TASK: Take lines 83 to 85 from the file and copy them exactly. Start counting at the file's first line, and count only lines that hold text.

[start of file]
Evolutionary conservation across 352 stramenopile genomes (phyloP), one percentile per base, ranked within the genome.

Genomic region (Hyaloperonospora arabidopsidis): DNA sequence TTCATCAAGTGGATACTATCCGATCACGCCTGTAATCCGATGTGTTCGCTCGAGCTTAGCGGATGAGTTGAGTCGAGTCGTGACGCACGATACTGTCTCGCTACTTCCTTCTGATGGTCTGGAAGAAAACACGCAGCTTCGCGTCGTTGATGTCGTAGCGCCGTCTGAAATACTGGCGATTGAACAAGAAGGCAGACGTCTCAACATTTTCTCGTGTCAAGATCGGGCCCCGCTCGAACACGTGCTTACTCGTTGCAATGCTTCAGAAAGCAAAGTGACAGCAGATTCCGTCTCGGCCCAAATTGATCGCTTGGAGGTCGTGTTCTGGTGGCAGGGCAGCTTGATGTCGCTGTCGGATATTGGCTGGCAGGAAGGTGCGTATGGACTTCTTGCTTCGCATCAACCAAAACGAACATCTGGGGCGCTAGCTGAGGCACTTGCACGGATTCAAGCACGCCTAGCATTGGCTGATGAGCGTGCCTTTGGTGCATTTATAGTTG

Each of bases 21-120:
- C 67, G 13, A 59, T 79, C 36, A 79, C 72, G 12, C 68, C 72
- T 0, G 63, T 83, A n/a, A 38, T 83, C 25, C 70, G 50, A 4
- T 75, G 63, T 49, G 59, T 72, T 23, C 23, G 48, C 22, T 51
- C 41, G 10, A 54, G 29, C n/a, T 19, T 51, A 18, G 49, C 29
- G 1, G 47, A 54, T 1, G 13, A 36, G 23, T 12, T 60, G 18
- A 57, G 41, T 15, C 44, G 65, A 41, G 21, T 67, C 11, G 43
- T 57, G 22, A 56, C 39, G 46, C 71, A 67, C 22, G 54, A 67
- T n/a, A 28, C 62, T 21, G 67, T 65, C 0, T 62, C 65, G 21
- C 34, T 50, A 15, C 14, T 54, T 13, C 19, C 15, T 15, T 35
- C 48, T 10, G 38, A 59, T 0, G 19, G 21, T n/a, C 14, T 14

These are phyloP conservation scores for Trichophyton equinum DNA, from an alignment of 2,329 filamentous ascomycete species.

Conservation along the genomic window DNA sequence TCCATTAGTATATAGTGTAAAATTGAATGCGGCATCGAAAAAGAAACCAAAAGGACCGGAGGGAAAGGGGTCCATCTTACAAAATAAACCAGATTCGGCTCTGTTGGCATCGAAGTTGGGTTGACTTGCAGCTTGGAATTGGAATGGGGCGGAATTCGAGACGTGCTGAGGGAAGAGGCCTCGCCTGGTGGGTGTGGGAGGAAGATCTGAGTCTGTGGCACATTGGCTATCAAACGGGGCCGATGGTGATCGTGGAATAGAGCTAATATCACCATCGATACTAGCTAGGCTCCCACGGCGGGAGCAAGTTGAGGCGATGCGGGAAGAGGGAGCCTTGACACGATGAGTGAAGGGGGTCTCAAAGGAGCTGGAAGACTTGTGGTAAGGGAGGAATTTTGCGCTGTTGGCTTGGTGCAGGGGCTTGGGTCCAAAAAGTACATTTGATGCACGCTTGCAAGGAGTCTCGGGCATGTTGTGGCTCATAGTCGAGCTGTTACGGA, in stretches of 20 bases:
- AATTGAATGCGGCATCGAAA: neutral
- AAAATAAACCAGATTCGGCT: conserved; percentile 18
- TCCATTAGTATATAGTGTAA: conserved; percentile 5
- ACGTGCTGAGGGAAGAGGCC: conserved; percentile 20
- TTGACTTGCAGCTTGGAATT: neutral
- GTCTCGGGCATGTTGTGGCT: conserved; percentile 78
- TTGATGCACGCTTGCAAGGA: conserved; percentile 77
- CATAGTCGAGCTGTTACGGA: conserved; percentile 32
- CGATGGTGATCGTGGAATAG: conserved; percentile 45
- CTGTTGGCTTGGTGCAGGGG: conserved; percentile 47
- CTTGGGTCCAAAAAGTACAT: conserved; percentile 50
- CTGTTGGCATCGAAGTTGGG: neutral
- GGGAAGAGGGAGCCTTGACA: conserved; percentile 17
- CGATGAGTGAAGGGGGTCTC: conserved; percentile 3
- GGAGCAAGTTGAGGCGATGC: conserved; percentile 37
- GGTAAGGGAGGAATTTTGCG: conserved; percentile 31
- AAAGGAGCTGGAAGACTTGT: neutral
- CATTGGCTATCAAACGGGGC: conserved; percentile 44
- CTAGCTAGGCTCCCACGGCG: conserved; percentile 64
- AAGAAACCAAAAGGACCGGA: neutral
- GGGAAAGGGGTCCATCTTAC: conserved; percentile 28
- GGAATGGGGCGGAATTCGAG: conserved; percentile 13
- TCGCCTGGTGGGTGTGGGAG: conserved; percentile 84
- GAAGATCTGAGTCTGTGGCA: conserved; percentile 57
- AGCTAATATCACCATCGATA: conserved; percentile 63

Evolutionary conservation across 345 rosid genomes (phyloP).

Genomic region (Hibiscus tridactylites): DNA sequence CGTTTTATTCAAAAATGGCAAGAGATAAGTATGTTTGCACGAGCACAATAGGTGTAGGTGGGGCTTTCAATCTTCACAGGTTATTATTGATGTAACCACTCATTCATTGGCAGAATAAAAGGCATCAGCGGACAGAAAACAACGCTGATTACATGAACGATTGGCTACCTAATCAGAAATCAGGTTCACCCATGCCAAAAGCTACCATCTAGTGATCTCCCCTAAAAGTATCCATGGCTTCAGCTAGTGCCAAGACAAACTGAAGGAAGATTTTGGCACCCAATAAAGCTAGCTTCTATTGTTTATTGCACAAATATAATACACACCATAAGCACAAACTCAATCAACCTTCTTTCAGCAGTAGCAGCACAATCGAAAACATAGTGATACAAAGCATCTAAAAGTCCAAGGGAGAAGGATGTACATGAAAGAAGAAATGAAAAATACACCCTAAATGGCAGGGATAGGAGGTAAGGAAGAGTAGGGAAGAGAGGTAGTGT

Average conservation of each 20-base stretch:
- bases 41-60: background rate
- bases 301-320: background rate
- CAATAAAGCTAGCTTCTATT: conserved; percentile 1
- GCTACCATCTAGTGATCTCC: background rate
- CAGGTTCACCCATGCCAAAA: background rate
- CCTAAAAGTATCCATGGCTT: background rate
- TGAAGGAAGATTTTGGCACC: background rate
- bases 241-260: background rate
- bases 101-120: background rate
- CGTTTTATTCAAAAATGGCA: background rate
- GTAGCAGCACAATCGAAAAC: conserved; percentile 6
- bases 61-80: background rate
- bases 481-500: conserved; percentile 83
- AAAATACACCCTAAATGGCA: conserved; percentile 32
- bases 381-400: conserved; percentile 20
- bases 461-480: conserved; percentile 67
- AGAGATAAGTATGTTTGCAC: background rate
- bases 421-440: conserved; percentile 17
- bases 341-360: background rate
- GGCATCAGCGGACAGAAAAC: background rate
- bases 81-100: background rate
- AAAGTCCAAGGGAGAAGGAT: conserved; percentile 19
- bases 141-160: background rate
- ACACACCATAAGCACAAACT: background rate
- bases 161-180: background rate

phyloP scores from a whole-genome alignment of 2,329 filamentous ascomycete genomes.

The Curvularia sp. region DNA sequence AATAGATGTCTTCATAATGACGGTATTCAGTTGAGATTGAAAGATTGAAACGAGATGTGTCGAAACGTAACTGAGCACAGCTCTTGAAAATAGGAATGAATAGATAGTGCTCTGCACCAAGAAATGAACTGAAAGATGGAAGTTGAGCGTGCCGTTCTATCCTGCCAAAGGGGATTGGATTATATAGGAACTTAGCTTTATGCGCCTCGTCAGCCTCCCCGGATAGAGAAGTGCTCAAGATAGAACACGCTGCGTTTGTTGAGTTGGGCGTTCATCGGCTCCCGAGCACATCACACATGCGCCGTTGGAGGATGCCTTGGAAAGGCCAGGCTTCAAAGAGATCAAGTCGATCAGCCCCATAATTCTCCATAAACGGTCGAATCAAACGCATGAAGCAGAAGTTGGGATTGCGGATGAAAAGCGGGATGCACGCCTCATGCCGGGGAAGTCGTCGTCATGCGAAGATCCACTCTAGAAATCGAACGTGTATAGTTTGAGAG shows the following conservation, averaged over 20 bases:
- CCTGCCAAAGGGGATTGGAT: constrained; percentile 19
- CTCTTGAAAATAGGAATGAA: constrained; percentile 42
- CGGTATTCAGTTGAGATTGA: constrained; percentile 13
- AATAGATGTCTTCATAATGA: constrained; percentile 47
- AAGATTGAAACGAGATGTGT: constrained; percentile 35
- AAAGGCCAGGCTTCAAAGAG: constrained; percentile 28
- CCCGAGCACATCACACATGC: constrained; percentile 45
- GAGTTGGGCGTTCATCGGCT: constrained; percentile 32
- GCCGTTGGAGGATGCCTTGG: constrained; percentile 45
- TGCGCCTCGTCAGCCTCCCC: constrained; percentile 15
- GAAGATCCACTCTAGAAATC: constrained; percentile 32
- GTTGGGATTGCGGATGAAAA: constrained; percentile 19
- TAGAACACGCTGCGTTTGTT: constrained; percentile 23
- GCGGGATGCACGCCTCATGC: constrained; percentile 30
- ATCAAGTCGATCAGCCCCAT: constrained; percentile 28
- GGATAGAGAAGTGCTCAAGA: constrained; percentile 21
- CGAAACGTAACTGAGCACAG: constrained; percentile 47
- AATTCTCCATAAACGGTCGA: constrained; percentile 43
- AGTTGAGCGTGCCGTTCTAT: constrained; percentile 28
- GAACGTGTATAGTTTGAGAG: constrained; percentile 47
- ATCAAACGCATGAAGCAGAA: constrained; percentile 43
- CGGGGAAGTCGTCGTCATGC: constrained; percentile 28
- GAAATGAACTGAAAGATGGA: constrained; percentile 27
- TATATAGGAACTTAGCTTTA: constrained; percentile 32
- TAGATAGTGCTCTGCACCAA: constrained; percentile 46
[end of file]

- TAGAACACGCTGCGTTTGTT: constrained; percentile 23
- GCGGGATGCACGCCTCATGC: constrained; percentile 30
- ATCAAGTCGATCAGCCCCAT: constrained; percentile 28